By: Clayton Christensen
The author, Clayton Christensen, was a Rhodes Scholar and a Business Professor at Harvard. This book is a reference book for many silicon valley leaders. It won several awards and has been named one of the most important business books ever written. Those are all bold claims. So the book grabbed my attention.
Lesson 1: There are two types of technologies used in innovation: sustaining and disruptive. Understanding which technologies fall into which category is key to a company’s success.
- Sustaining technologies. These focus on growing existing technologies by enhancing their performance, mostly through extended functionality or increased capacity.
- Disrupting technologies. These change the landscape of an entire industry, or spark a new one altogether, because they solve a problem in an entirely new way or for an entirely new group of people.
Sustaining technologies are often already accepted by society. They are a large market. Think of all of the reiterations of the iPhone. We have accepted these small changes and we generally expect our smartphones to make calls, text, and take pictures. There is inherently less risk in these innovations, therefore, there is significantly more competition. It is very difficult to enter the market and be successful due to the price point and competition of sustaining technologies.
Typical Sustaining Company Practices
- Listening to customers’ opinions
- Improving the features of technologies that are already working
- Trying to satisfy investors by meeting their expectations
- Targeting big markets rather than niche and small markets
Disruptive technologies tackle the status quo. They are generally a smaller investment due to their lack of competition. They are generally less fine-tuned and sit within a small market.
Disruptive technologies are far more likely to fail BUT they also have the potential to skyrocket unlike sustaining technologies. Disruptive technologies are future-driven. They have more potential and basically no competition. The crux is that there is no guarantee that society will accept these innovations.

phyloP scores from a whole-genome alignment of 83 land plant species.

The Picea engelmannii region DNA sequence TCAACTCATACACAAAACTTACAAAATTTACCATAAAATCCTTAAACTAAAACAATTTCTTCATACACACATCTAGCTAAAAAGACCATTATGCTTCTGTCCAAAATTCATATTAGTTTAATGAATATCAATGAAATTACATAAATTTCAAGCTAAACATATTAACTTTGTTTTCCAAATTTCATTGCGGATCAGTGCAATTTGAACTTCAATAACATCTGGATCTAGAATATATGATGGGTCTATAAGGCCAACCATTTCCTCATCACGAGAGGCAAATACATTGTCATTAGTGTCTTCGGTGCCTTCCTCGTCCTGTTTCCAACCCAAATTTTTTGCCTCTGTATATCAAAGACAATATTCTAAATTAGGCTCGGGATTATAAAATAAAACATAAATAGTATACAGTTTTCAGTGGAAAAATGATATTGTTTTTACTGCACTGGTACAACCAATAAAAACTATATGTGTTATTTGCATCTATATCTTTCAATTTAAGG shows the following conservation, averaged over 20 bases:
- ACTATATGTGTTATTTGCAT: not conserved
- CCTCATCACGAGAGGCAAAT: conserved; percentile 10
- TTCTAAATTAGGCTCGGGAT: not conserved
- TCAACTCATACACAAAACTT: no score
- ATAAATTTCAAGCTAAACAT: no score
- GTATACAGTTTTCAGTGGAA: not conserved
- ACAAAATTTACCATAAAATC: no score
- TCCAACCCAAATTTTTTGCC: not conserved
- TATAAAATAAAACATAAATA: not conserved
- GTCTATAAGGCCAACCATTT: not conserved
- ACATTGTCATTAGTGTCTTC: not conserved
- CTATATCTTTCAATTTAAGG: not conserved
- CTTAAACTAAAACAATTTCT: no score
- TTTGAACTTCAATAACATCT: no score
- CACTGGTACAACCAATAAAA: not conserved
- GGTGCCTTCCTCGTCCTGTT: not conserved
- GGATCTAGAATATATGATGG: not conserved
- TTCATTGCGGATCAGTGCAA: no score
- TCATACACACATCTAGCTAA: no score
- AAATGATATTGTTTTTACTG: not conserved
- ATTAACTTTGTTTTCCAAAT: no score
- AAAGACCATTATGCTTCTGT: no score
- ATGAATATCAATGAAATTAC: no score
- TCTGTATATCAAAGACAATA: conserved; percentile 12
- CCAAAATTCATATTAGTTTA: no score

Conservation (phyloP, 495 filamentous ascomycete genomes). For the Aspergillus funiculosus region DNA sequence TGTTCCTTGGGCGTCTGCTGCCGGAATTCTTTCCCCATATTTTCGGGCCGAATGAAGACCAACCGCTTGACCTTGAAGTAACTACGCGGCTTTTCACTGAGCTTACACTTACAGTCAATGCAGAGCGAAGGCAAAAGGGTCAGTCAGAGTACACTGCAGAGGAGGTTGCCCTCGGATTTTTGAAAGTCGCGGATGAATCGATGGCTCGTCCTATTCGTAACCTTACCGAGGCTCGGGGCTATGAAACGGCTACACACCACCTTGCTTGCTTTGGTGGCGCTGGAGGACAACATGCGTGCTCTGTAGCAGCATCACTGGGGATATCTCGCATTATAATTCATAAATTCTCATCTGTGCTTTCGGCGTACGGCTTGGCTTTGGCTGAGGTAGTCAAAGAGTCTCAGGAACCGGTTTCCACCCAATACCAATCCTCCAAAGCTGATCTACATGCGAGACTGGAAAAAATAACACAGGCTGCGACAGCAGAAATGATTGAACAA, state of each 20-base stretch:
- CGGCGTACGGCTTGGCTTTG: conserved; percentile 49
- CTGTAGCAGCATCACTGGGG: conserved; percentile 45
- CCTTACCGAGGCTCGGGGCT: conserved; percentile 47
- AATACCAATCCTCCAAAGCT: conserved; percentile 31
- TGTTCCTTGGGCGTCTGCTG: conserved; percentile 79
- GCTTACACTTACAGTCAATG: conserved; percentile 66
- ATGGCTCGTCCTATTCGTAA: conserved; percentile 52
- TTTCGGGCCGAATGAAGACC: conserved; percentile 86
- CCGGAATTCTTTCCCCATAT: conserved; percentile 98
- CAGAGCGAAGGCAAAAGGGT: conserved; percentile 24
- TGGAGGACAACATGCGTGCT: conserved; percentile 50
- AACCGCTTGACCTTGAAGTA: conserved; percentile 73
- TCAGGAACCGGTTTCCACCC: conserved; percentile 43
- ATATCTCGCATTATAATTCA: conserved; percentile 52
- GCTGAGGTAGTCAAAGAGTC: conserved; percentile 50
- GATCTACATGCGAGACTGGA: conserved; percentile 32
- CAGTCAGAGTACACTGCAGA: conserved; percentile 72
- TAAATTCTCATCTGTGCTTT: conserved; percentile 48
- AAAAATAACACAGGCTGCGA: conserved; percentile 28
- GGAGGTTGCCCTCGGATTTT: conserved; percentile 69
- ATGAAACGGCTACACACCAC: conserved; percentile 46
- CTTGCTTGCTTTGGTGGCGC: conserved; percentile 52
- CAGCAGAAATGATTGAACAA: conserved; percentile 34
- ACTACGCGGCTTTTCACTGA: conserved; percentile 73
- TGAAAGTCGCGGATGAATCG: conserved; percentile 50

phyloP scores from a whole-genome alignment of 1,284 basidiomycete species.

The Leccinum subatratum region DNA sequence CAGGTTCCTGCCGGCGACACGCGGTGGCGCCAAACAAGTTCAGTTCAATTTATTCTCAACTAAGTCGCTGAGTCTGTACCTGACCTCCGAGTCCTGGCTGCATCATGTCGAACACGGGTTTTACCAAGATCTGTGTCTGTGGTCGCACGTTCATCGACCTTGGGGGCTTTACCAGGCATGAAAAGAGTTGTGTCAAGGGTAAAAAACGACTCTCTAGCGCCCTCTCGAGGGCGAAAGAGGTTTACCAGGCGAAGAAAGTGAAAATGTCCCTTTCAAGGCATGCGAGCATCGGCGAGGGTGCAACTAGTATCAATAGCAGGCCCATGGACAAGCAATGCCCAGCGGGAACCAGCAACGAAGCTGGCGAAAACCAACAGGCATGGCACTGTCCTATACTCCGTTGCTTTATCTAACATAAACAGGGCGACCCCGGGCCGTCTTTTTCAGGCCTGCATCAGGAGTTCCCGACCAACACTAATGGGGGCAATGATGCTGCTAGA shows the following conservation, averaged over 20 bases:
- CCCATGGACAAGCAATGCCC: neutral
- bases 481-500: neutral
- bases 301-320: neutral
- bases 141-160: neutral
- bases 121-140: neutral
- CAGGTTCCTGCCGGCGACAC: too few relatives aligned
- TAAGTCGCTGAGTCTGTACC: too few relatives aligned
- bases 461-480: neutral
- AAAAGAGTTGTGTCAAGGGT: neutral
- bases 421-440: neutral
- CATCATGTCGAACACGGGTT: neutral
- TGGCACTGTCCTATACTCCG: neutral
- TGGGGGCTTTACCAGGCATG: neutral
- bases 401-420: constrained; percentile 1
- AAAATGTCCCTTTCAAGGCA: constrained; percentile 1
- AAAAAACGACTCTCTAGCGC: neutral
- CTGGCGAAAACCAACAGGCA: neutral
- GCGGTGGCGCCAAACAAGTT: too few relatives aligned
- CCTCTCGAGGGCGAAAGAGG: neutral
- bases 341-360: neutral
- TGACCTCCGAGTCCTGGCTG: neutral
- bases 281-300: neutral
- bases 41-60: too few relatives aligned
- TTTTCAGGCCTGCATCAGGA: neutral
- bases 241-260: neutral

Typical Disruptive Company Practices
- Watching what customers do rather than what they say
- Trying to find new and interesting ways of doing things
- Being driven by the company’s core values
- Pursuing smaller and nonexistent markets with the hope of creating their own market
Lesson 2: When the resources, processes and values of a company don’t match the target market, pursuing disruptive innovation within that market becomes difficult to justify.
A large company needs scale to make sense of an investment. If an investment cannot readily provide millions in revenue quickly, it is hard to justify spending all of the resources and processes pursuing it. Larger companies are beholden to their investors. Investors look to mitigate their risk and ensure return of capital first and foremost. They do this by analyzing historical data. Disruptive technologies don’t come with much, if any, historical data. So again, disruptive technologies don’t necessarily fit due to the values held by large companies.
These circumstances make it easier for startups to pursue disruption and completely transform industries. Disruption starts in low-margin niche markets until you achieve larger adoption. High risk. High reward. Sounds exciting.
- Resources. Anything you can buy, sell, hire or fire.
- Processes. Patterns of action and communication, both formal and informal.
- Values. The criteria by which managers and employees make all organizational decisions.
This is the innovator’s dilemma. Disruptive innovation doesn’t make sense for large companies to pursue based on common thought.
Lesson 3: Market leaders pursue disruptive innovation by equipping independent subsidiaries with resources, processes, and values as needed.
If you want to pursue disruptive change, start or acquire a small company with the sole purpose of pursuing that innovation. A small company can get excited about small returns and reiterate until a viable solution is created.
If mass adoption occurs, then the disruption has a chance to occur. If no adoption occurs, the risk has been mitigated to a smaller investment.
Disruptive innovation creates new markets and therefore creates the biggest returns when successful.
It doesn’t make financial sense for larger companies to pursue disruptive innovation because at the start they are low margin and it is unpredictable for if and how long adoption will take.
The solution is to start a small company to pursue specific disruptive innovations.